The not-guilty plea is followed by a selection of the jury, scheduling hearings, motions, and dates for the trial. In this case, the defendant must choose whether they want to be represented by an attorney or prefer to represent themselves. The prosecution, on the other hand, is tasked with proving that the defendant is guilty beyond a reasonable doubt.

Plea of Guilty

When a defendant decides to plead guilty, they admit that they have broken the law and have, in fact, committed a crime they are charged with. While attorneys generally advise against this, a guilty plea is a good path to take in cases when the prosecution in return offers a reduced sentence or does not add further charges to the case.

There are three things that should be kept in mind prior to pleading guilty. First, this kind of plea can be used against the defendant in a potential follow-up civil suit. Second, the prosecution has the burden of proving the defendant guilty, which they may not be able to do if they do not have sound evidence. And finally, the defendant has the right to hear the details about this evidence.

Plea of Nolo Contendere (No Contest)

The third type of plea is a no-contest plea, legally known as a plea of nolo contendere. When a person chooses not to contest, they essentially neither agree nor disagree with the accusations against them.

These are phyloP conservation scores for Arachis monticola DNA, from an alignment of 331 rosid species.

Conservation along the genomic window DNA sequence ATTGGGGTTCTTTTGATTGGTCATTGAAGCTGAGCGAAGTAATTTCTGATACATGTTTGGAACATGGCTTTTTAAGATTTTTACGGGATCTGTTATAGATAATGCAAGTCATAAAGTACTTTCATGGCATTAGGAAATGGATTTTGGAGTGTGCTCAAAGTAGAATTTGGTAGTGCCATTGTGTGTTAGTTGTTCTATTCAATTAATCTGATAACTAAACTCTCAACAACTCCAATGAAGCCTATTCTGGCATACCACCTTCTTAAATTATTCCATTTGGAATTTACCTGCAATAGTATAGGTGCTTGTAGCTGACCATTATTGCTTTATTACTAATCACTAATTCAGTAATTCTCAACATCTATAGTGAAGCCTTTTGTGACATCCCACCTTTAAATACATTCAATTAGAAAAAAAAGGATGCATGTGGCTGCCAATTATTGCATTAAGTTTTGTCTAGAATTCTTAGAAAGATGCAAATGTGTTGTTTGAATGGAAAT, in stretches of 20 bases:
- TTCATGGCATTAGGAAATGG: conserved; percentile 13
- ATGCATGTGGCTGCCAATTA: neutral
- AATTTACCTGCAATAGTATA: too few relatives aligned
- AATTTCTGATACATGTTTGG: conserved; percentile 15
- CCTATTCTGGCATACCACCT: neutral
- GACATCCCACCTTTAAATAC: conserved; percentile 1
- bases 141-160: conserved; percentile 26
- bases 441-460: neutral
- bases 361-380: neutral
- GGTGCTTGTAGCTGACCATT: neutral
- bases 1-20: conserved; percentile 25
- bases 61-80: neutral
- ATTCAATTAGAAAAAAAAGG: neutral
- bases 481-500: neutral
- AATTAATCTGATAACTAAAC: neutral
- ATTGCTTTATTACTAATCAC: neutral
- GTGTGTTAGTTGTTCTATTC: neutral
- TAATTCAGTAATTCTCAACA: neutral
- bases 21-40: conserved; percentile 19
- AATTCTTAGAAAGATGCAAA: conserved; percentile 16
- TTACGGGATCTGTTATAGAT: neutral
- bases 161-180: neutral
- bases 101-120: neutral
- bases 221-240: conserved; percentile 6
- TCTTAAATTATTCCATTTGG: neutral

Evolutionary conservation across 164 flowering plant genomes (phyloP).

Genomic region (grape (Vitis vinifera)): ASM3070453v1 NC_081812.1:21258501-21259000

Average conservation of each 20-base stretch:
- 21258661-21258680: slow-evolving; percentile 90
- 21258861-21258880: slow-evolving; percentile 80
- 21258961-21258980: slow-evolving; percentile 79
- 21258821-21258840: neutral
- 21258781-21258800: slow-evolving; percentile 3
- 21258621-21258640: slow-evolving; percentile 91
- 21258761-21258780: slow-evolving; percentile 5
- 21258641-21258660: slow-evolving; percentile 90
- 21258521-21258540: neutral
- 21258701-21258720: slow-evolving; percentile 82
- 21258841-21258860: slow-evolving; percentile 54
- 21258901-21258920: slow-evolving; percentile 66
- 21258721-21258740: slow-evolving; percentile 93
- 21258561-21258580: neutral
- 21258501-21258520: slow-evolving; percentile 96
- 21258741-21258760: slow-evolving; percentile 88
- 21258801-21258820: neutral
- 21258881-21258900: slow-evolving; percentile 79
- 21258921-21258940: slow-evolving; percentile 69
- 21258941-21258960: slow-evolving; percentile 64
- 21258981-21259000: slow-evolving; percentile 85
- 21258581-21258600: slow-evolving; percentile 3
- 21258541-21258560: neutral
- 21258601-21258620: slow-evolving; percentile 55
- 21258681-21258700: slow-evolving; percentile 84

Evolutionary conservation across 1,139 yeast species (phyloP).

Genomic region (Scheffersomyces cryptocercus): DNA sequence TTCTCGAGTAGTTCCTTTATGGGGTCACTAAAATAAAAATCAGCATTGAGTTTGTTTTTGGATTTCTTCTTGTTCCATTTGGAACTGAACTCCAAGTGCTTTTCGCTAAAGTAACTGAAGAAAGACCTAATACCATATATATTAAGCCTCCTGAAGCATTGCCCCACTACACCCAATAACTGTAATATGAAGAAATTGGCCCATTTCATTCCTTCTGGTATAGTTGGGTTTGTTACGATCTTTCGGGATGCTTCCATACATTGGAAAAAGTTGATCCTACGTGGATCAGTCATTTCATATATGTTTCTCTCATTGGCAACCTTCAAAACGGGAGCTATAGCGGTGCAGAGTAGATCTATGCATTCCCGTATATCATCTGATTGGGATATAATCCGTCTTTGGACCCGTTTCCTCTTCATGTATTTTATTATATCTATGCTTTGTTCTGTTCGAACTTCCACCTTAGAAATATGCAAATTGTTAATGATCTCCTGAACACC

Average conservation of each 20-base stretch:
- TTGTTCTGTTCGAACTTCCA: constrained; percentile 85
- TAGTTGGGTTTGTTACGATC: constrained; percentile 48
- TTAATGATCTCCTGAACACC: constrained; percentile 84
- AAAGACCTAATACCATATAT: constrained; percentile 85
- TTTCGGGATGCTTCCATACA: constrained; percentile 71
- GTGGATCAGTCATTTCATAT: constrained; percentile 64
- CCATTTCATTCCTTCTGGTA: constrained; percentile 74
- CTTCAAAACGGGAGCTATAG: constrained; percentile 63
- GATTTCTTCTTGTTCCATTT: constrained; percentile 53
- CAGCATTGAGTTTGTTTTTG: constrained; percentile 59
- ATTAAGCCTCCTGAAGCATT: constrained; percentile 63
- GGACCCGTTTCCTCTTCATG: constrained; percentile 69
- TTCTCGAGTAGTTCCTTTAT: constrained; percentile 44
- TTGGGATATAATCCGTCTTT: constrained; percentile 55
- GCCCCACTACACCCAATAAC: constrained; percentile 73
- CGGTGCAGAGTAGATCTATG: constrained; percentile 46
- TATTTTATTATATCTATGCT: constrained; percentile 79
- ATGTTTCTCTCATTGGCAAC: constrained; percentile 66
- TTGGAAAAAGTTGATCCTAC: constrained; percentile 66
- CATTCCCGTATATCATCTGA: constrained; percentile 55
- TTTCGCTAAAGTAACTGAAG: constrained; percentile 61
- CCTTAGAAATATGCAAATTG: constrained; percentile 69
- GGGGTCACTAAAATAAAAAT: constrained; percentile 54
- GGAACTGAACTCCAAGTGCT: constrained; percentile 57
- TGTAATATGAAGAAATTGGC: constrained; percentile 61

Just as the plea of guilty, this plea can be used against the defendant in future civil suits. Statistically, most no-contest pleas result in the defendant being found guilty.

Negotiating a Plea Agreement

Plea agreements are a common strategy used by both the prosecution and the defense to reach a mutually acceptable outcome in criminal cases. This process allows for the resolution of cases without the need for a lengthy and costly trial.

There are 3 common types of plea bargains that attorneys may negotiate:

Charge Bargaining

Charge bargaining involves the defendant pleading guilty to a lesser charge in exchange for the dismissal of more serious charges.

Count Bargaining

Sentence bargaining, on the other hand, involves negotiating a reduced sentence in exchange for a guilty plea.

Sentence Bargaining

Count bargaining involves negotiating the dismissal of some charges in exchange for pleading guilty to others.

Fact Bargaining

Requires a defendant to admit to certain facts in the case in exchange for the prosecution agreeing to not introduce other evidence. These various types of plea bargains serve as a way for defendants to potentially mitigate their legal